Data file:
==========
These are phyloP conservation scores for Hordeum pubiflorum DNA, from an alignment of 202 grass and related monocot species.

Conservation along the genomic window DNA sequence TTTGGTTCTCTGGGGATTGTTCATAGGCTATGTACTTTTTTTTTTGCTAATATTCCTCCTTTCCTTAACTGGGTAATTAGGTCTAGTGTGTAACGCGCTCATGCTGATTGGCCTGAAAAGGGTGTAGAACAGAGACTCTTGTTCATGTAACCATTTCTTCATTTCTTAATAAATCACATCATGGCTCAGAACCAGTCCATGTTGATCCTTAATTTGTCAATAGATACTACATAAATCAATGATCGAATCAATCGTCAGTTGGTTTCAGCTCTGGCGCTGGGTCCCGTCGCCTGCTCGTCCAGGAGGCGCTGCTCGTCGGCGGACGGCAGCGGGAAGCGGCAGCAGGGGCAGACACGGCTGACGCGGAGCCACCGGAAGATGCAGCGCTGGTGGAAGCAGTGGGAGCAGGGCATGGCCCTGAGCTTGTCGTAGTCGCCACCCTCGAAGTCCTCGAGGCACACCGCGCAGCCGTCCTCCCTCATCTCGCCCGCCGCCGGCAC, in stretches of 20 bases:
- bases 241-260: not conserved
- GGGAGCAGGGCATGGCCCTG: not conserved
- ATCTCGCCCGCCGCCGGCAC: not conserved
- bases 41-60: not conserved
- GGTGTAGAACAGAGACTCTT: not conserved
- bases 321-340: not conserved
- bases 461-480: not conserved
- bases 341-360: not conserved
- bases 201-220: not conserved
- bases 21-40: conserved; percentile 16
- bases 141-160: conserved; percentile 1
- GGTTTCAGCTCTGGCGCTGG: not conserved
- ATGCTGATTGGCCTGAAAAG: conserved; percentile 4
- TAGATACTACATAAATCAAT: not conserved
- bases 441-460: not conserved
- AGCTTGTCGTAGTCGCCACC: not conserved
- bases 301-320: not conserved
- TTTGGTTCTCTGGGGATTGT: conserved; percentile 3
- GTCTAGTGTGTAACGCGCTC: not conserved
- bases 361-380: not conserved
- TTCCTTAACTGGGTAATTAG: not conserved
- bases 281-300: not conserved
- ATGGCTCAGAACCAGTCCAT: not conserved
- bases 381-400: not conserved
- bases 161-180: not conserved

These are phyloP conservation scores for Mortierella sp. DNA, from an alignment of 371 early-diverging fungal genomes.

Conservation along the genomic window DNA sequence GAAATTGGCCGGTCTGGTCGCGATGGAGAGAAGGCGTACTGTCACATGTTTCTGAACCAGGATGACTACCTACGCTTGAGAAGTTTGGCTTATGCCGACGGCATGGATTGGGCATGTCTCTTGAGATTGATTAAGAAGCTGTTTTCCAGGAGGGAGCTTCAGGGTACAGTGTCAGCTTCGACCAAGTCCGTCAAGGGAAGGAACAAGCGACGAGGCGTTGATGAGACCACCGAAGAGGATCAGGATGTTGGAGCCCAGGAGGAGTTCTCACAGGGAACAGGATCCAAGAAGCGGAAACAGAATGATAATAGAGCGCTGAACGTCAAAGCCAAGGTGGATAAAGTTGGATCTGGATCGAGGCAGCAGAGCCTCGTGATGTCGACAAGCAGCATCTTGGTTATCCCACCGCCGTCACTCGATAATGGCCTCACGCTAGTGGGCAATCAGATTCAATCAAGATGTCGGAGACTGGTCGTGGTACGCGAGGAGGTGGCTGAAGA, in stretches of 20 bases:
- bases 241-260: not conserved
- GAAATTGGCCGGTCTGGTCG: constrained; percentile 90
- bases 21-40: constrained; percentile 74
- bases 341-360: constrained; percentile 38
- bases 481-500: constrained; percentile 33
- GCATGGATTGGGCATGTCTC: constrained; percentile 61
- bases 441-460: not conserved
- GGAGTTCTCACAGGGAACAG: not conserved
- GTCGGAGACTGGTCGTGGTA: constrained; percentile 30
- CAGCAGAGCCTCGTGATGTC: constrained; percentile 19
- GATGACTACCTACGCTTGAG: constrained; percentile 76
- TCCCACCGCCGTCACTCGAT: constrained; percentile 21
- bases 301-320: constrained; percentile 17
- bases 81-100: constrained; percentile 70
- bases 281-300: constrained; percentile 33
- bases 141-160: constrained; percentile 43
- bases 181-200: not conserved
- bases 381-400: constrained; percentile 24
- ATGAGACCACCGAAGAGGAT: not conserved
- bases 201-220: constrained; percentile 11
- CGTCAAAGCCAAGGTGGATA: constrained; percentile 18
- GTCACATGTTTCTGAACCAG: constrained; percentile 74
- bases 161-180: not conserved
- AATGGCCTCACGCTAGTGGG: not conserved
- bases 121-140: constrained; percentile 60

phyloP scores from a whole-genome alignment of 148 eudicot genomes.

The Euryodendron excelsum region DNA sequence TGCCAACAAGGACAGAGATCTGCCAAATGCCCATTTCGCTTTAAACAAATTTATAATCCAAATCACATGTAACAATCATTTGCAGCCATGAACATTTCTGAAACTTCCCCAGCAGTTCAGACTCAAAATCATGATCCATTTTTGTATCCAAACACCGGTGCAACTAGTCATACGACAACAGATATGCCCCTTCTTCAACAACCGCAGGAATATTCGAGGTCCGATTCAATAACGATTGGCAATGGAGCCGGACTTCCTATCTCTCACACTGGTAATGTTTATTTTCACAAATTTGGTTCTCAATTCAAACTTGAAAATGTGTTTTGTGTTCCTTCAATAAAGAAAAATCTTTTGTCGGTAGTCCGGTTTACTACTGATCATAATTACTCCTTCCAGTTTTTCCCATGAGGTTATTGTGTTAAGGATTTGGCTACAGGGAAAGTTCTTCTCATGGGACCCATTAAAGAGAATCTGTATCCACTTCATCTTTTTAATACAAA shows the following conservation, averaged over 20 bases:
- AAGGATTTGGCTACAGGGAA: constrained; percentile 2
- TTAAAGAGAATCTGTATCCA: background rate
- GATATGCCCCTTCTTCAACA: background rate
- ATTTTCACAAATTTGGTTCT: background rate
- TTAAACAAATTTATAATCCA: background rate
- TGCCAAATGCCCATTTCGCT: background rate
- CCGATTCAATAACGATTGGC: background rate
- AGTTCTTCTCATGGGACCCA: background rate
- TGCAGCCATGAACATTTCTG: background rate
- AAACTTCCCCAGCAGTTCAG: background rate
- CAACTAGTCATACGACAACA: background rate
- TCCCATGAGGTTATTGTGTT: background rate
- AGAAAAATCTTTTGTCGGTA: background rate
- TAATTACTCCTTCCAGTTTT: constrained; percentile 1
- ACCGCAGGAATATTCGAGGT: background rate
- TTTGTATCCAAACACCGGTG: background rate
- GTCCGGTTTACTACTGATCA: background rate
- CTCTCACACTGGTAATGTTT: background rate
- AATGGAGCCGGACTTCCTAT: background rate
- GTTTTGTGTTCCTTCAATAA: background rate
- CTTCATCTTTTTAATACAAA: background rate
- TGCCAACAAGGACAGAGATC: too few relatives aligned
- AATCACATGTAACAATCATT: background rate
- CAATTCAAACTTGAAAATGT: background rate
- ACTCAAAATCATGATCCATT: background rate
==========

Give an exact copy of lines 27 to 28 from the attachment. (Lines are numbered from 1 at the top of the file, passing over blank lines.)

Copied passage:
- bases 161-180: not conserved

These are phyloP conservation scores for Mortierella sp. DNA, from an alignment of 371 early-diverging fungal genomes.